Preventing and mitigating "ransom software" from causing you and your colleagues problems

This week we’ve had four instances of “ransomware” (ransom software) and (since we’ve never previously had ransom software instances) we’re worried this will get worse unless you help stop it now or we (or the System) put more protections (from your perspective, “hassles”) in place.  I know we can work together to avoid the hassles because darn near all of you thwart email fraud attacks, which work in similar ways to “ransomware” attacks.

Our colleagues, perhaps through email or a web site or an infected document, ran software that garbles (encrypts) all the files to which they have access.  A little box then appears providing the victim with contact information to pay someone a ransom to un-garble all the victim’s files.  That would suck if it happened to you, right?  What if you have access to shared (department, collaborative research, etc.) files and those all get garbled—even more embarrassing and a pain to resolve, right!?

Fortunately, two of our colleagues with infected computers used network drives to save their files and had limited shared file access, so we restored previous file versions (a hassle, but no ransom paid and most data recovered).  The other two colleagues have yet to learn they are infected.

Here are some ways you can prevent and mitigate this problem for yourself and your colleagues:

  • Prevent damage:
    • Only run software and open files you need for your job—and from sources you trust to practice good software protection.
    • If use Dropbox (or similar file sharing software), exercise greater caution by practicing safe habits on all the computers (including phones and tablets) you use to access the Dropbox shared file folder because Dropbox will propagate garbled versions to all networked device versions.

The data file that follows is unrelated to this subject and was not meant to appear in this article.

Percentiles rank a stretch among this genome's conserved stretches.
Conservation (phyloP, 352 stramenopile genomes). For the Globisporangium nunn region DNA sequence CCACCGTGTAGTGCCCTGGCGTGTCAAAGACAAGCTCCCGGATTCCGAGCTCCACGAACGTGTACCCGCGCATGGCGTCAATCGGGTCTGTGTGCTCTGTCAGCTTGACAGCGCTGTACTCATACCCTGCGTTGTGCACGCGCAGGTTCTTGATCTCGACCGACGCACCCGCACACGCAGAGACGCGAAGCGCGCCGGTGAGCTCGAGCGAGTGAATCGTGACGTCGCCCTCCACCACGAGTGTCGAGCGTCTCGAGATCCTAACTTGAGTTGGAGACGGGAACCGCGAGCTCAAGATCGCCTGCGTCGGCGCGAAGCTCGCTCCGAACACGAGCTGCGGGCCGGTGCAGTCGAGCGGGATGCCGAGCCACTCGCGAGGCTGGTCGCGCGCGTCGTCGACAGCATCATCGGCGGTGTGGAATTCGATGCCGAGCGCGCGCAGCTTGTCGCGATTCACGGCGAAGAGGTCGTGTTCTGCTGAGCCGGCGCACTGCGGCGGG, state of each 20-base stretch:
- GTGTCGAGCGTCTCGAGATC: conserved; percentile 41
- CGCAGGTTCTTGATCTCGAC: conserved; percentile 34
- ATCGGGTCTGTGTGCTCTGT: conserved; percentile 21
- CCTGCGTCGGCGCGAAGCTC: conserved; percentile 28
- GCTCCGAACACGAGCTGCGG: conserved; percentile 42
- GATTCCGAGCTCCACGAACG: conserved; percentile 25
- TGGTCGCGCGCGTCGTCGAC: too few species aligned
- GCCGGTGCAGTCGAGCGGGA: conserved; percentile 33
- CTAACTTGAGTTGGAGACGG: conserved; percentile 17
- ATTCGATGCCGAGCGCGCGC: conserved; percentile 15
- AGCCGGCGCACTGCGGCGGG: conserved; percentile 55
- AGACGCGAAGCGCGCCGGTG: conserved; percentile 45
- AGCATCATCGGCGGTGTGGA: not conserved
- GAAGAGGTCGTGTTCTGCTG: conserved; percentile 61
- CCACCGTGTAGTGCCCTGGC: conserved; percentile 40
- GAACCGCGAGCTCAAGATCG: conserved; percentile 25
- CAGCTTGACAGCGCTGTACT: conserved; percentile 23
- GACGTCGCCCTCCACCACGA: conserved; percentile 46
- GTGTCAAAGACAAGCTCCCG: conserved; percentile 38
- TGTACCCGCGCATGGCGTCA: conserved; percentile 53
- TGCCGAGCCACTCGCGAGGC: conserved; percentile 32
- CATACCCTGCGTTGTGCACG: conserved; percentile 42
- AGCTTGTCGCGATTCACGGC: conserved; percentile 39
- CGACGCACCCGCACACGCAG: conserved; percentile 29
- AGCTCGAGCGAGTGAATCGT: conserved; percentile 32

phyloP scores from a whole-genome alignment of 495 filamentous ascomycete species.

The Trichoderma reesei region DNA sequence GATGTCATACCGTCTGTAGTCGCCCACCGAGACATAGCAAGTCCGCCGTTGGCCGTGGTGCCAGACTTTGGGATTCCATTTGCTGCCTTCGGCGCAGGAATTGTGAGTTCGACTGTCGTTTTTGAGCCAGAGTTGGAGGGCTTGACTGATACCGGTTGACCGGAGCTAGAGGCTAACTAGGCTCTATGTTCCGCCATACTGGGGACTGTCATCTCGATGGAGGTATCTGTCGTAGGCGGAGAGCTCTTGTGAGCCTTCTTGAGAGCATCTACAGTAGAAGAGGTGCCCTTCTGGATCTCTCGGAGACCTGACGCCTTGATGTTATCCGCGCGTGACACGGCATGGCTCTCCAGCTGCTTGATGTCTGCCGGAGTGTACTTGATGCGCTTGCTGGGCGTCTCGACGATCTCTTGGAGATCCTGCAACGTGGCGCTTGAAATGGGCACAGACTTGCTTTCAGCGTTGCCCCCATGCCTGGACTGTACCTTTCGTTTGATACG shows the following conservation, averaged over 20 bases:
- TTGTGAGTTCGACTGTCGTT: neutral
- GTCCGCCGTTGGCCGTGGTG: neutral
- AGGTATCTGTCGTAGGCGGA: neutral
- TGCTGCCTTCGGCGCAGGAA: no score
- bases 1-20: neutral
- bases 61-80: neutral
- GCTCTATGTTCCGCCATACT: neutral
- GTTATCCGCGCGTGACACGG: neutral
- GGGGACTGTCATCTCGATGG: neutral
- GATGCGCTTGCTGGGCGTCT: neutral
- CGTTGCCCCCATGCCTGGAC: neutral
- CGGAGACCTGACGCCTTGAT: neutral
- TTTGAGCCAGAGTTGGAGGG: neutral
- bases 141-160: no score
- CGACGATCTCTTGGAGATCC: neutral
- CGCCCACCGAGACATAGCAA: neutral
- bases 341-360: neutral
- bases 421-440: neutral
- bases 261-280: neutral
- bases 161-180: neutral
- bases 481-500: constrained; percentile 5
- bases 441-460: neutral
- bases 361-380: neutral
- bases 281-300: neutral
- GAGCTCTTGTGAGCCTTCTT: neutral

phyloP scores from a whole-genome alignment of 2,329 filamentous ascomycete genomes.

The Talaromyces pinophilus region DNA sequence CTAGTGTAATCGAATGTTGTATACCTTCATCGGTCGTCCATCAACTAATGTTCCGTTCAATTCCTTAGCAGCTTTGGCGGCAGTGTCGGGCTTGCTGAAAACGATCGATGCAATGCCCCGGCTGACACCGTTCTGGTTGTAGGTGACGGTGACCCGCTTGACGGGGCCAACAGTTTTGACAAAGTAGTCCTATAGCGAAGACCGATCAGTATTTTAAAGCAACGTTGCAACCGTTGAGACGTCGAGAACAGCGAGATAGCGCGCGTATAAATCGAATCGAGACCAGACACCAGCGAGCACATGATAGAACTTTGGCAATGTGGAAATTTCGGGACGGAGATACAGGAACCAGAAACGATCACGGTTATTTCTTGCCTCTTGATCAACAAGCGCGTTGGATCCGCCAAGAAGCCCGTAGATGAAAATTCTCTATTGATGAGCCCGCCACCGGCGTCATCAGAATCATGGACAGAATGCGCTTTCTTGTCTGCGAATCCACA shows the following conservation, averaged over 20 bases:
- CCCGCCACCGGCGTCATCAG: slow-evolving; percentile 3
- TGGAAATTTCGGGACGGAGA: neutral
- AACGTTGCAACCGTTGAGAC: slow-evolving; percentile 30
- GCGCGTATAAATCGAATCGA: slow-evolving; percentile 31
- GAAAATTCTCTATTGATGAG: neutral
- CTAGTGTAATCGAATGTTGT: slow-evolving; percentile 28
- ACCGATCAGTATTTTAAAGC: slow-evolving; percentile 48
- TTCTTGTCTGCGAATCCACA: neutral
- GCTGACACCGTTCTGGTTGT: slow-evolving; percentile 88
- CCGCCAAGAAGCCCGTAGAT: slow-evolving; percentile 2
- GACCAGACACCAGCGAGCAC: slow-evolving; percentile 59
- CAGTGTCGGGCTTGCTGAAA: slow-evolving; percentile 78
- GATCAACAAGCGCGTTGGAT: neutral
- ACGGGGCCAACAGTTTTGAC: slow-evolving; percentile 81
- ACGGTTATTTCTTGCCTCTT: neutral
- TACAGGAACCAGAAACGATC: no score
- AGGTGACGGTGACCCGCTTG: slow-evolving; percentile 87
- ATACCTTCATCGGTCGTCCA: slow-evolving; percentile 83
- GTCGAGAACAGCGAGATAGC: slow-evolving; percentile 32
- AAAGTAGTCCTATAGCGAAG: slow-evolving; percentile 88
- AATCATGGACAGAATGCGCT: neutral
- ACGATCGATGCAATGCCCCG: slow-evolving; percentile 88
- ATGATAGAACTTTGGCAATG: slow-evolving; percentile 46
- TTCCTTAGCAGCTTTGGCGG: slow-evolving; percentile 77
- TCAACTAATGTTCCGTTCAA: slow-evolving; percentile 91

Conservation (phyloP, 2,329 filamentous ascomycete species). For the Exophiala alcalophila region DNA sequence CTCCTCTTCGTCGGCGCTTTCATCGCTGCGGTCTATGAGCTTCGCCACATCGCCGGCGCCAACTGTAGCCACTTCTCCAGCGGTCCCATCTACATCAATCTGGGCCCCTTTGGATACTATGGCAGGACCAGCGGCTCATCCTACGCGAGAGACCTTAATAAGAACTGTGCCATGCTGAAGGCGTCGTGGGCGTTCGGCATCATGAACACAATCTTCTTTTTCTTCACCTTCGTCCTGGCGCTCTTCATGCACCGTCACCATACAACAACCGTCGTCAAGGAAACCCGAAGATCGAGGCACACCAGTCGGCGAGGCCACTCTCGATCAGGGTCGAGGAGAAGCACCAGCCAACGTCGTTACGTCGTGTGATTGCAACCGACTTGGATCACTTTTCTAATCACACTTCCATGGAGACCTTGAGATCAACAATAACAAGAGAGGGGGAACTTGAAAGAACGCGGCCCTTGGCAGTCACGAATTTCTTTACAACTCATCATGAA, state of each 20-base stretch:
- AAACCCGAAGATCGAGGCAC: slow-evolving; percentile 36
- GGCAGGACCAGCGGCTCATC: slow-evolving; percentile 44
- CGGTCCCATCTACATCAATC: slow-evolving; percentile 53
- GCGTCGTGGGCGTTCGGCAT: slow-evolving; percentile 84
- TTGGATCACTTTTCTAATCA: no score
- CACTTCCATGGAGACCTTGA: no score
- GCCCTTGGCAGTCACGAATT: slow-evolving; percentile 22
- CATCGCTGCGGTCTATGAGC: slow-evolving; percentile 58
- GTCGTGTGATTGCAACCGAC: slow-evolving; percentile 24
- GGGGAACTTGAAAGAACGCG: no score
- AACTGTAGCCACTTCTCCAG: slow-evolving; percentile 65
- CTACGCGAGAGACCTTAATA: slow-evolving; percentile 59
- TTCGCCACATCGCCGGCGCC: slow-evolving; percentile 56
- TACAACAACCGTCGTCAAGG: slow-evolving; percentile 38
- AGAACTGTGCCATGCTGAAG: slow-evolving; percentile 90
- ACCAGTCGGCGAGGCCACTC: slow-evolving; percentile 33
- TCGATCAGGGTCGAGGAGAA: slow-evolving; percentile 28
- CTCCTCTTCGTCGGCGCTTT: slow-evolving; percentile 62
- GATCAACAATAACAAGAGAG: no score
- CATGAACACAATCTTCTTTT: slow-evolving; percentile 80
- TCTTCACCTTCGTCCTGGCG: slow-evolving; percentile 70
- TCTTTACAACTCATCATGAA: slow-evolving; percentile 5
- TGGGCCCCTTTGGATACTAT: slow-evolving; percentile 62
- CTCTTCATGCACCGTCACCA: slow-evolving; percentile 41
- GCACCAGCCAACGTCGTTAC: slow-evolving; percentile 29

• If you maintain collaborative space (e.g., shared or research network drives), review who currently has access and limit access to only those people who need it.  Usually you can even make it so people can "read" (open) files, but not update them (which prevents garbling).
  • Mitigate damage:
    • Save files to network drives (Home H:, Shared S:, Research R:) to rely on our (max three week) back-ups to Discovery Park and/or ensure you periodically back-up your original work to non-networked storage.  Remember to protect confidential/sensitive backed-up data (UNT General Counsel considers student emplids, like those on class rolls, as confidential under Texas Law).
    • If your computer gets infected, turn off the power and report the problem.

If this problem continues to escalate, we (or the System as a whole) may need to take immediate steps to ensure our education, research, and creative endeavors continue to advance.  The measures may include web browser software configuration changes to use special protections, making it really inconvenient to run non-standard software, and/or more depending upon the ransomware types, methods, perceived risk, and available solutions.

It’s a hassle for you to critically consider each email, document, and software program we receive and access.  Still, we must get better together by learning about this problem and practicing safer habits to thwart thugs who, for purely extrinsic reward, seek to undermine your success and the success of people you help.

 If you have any questions or concerns, please contact the CAS IT Service Desk.